Suffering Circus Bear Spent 30 Years in a Rusty Cage, Is Finally Rescued to Spacious Sanctuary

July 2, 2020 Updated: July 2, 2020

A Syrian brown bear named Fifi spent the first 10 years of her life performing circus tricks for a roadside zoo in Pennsylvania and spent the following 20 years imprisoned in a tiny rusted cage after the zoo went out of business.

However, Fifi’s sad story had a happier ending after animal welfare organization PETA rescued and released her into a safe sanctuary in Colorado, where the brown bear underwent a breathtaking transformation.

Epoch Times Photo
Fifi pictured in her tiny rusted cage at the Big Bear Farm Park Zoo in Honesdale, Pennsylvania (Courtesy of PETA)

When Big Bear Farm Zoo Park in Honesdale, Pennsylvania, was closed down in 1995 for multiple Animal Welfare Act violations, the owners left Fifi and three other bears to languish in their barren metal cages, PETA reported. It wasn’t until 2015 that a whistleblower called for help.

PETA’s captive animal law enforcement representative, Brittany Peet, told Inside Edition that the whistleblower referenced a “suspicious advert” giving away free metal cages on the condition that the recipient also take the bears inside the cages.

“Bears are so overpopulated in captivity that no one wants them,” Peet said. “You literally cannot give them away, especially when you’re talking about four geriatric bears.”

Epoch Times Photo
(Courtesy of PETA)
Epoch Times Photo
(Courtesy of PETA)

A PETA rescue team traveled to the site of the old zoo in July 2015 and was met with the heartbreaking reality of Fifi’s captivity. The 30-year-old bear was emaciated, her fur was thin and sparse, her eyes were sunken, her teeth had been filed down, and she had painful untreated arthritis in both of her hind legs.

Fifi and the other bears—Bruno, Pocahontas, and Marsha—were also seen swaying back and forth, reports The Dodo, a common coping mechanism for stress and boredom often seen in captive animals.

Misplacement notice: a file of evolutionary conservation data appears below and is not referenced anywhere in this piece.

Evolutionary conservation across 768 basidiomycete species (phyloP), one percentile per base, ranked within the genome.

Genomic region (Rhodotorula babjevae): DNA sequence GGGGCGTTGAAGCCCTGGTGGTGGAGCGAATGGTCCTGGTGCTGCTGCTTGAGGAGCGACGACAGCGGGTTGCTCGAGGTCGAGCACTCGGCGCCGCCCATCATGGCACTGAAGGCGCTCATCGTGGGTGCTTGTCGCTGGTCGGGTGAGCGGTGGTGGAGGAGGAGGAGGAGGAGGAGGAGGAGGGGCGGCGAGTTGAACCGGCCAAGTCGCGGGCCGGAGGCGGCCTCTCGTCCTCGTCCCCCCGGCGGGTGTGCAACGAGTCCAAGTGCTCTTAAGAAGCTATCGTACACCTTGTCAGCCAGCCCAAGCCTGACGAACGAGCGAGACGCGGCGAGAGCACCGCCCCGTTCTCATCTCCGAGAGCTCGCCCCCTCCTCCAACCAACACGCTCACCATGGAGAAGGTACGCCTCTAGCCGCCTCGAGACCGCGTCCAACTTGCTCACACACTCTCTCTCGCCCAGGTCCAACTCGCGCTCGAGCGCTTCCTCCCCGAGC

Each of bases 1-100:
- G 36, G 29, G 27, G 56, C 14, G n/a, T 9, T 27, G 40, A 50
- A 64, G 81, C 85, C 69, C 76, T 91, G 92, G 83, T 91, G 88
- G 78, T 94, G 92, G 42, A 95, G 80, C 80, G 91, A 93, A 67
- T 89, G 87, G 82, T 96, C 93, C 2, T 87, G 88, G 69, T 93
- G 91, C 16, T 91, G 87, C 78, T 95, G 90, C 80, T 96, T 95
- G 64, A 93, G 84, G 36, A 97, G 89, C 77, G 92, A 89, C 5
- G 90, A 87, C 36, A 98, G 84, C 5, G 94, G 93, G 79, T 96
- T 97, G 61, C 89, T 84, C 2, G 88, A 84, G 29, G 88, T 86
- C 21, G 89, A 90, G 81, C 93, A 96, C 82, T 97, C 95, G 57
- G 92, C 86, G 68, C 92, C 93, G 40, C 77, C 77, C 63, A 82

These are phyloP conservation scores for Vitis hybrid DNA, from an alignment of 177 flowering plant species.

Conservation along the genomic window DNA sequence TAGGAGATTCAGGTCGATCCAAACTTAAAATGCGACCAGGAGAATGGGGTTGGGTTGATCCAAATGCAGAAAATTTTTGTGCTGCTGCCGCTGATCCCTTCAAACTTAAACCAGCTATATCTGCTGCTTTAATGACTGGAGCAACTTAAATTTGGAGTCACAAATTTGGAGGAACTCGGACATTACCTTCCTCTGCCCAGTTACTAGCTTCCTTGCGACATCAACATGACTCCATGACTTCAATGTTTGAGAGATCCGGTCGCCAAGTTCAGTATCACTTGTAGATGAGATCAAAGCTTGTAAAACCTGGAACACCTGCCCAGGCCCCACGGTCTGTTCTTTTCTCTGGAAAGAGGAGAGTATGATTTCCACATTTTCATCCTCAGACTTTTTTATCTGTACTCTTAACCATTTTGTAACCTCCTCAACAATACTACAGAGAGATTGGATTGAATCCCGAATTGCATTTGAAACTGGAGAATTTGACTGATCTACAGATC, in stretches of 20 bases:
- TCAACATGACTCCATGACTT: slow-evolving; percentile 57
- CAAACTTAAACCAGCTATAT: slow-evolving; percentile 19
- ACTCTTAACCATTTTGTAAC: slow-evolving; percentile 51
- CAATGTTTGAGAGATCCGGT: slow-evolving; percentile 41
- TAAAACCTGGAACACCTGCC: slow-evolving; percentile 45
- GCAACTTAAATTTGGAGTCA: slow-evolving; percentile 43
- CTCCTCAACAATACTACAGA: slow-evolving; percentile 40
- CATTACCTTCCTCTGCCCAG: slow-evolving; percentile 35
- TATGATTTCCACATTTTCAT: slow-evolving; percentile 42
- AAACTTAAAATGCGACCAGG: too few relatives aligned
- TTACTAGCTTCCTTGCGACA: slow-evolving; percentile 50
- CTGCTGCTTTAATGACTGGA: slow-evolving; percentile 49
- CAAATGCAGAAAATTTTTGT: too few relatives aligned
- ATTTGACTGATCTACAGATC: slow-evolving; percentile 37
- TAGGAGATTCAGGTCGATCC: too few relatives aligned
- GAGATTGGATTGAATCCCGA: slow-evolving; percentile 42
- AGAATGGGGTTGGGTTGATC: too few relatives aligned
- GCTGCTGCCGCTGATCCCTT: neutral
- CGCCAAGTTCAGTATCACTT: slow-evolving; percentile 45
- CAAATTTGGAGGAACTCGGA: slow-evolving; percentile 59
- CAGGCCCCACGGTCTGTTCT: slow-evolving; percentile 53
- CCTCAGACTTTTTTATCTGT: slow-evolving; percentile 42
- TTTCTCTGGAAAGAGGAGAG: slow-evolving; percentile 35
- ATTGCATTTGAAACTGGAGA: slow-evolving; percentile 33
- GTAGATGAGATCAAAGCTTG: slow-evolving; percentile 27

“The 4 bears only had small rotted wood boxes to lay in,” Colorado’s Wild Animal Sanctuary explained on Facebook, “but were not large enough for the bears to fit into completely, nor did they have an end wall to close off the box from winter snow and cold.”

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Fifi is lifted and transported to Colorado’s Wild Animal Sanctuary by the PETA rescue team. (Courtesy of PETA)

“Their owner felt they shouldn’t hibernate and made sure they stayed awake each winter for decades (this is extremely detrimental to the bears’ health and wellbeing),” they shared.

PETA’s rescue team transported all four bears to the spacious Colorado sanctuary, hoping that there was time left in the elderly creatures’ lives to recover.

Fortunately, Fifi’s spirit still had some life, and she was able to rebound. “[We knew] her spirit was going to soar really quickly, [even though] her body was going to take a while to catch up,” Pat Craig, executive director of the Wild Animal Sanctuary, told Inside Edition.

Epoch Times Photo
(Courtesy of PETA)

Fifi flourished in her new environs, learning to run, forage for food, and even play with water. She quickly gained the weight, strength, and the thick fur coat she had long been missing; as a result of their progress, Fifi and her counterparts were finally able to hibernate through the winter.

PETA released footage of Fifi’s extraordinary transformation in her new sanctuary setting five months after the Syrian brown bear was rescued. The video went viral, amassing millions of views and plenty of support for captive bears everywhere.

Sadly, in March 2019, Fifi passed away peacefully at the sanctuary having reached a healthy age for her species.

“None of us knows where bears go when they die,” said PETA contributor Michelle Kretzer. “But we hope Fifi’s spirit is ambling through a forest, swimming in a river, feeling the sun on her face, and relishing the freedom that was always her right.”

Epoch Times Photo
Fifi thriving at her new home in Colorado (Courtesy of PETA)
Epoch Times Photo
Fifi feeling the sun on her fur at her new home in Colorado (Courtesy of PETA)

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